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Windows 7: Website to help check hardware compatibility for upgrades?

24 Sep 2016   #11
Diana Doors

Windows 7 Home Premium 64bit

That's helpful, thank you.

My System SpecsSystem Spec
26 Sep 2016   #12

Windows 7 Profession 64-bit

I disagree that a SSD would be the best performance upgrade option for you at this starting point. No doubt SSDs boost performance (I personally see no reason for HDs when building new or upgrading). But SSDs only affect "drive" performance and "computer" performance is much more than just reading and writing to a drive. You see amazing boot times with SSDs compared to HDs, but once everything is loaded into RAM, the advantages (for most tasks) of a SSD diminish significantly - but ONLY IF you have a bunch of RAM. You don't.

You have only 4GB of RAM. That is, by far, your biggest (narrowest?) bottleneck right now. Since you already have 64-bit Windows (which can support more than 4GB), and your Gigabyte board will support 4GB sticks, I recommend you replace your current RAM with 2 x 4GB, upgrading to 8GB. Replacing all will ensure total compatibility.

You did not specify how your RAM is configured now. If you currently have 1 x 4GB, you might be able to add a second 4GB if you can find a matching stick. But again, to ensure compatibility, replacing all is best. Note most of us who have been doing this for awhile have a box or drawer full of perfectly good RAM because replacing all instead of adding was the best option. For around $50 for 2 x 4GB, this will BY FAR, give you the most bang for your money.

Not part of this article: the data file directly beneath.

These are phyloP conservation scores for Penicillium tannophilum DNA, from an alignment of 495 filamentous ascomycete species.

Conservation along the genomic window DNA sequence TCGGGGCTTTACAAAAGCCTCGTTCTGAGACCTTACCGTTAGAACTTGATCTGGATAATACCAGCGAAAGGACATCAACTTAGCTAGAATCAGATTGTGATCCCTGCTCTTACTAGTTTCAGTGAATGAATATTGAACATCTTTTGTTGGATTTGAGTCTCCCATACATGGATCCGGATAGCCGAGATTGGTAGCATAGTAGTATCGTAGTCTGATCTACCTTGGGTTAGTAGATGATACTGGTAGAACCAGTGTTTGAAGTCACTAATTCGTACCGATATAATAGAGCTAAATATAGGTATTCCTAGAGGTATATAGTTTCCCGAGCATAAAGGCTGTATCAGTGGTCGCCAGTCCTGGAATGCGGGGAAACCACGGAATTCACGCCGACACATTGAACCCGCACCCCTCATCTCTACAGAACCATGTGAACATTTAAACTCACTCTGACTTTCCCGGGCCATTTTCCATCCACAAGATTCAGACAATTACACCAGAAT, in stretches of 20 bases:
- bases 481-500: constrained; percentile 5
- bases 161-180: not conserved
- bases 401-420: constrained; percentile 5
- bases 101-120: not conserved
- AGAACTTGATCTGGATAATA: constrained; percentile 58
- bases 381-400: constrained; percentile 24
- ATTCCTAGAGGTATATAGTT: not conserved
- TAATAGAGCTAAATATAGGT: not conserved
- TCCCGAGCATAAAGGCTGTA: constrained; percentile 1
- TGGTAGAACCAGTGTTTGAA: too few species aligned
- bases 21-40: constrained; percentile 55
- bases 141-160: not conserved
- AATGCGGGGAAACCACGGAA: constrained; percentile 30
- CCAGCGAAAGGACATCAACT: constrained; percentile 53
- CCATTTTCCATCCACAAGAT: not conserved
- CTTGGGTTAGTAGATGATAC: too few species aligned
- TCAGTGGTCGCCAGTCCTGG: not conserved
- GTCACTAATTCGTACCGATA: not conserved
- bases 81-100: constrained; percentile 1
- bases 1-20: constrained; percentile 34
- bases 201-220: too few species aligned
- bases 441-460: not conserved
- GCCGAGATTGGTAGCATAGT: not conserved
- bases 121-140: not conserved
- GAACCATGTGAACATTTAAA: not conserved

The other advantage to just upgrading your RAM is your current power supply will most likely support the increased demand for power so you will not need a new PSU. Note a graphics card can easily be the most power hungry devices in our computers, even more so than the CPU. So upgrading the graphics card often requires a more powerful PSU too.

You can replace your CPU, but that will cost considerably more than $50, and you will still have that 4GB bottleneck. A new CPU may also require a new PSU.

Replacing a motherboard (which may then require a new compatible CPU and new compatible RAM - and a new PSU to support them) will be much more expensive. But also a new motherboard, in terms of software licenses, is considered a new computer. That typically means you will need to buy a new Windows license too since the vast majority of Windows licenses are OEM/System Builder licenses and OEM are NEVER legally transferable to a new computer under any circumstances.
My System SpecsSystem Spec

 Website to help check hardware compatibility for upgrades?

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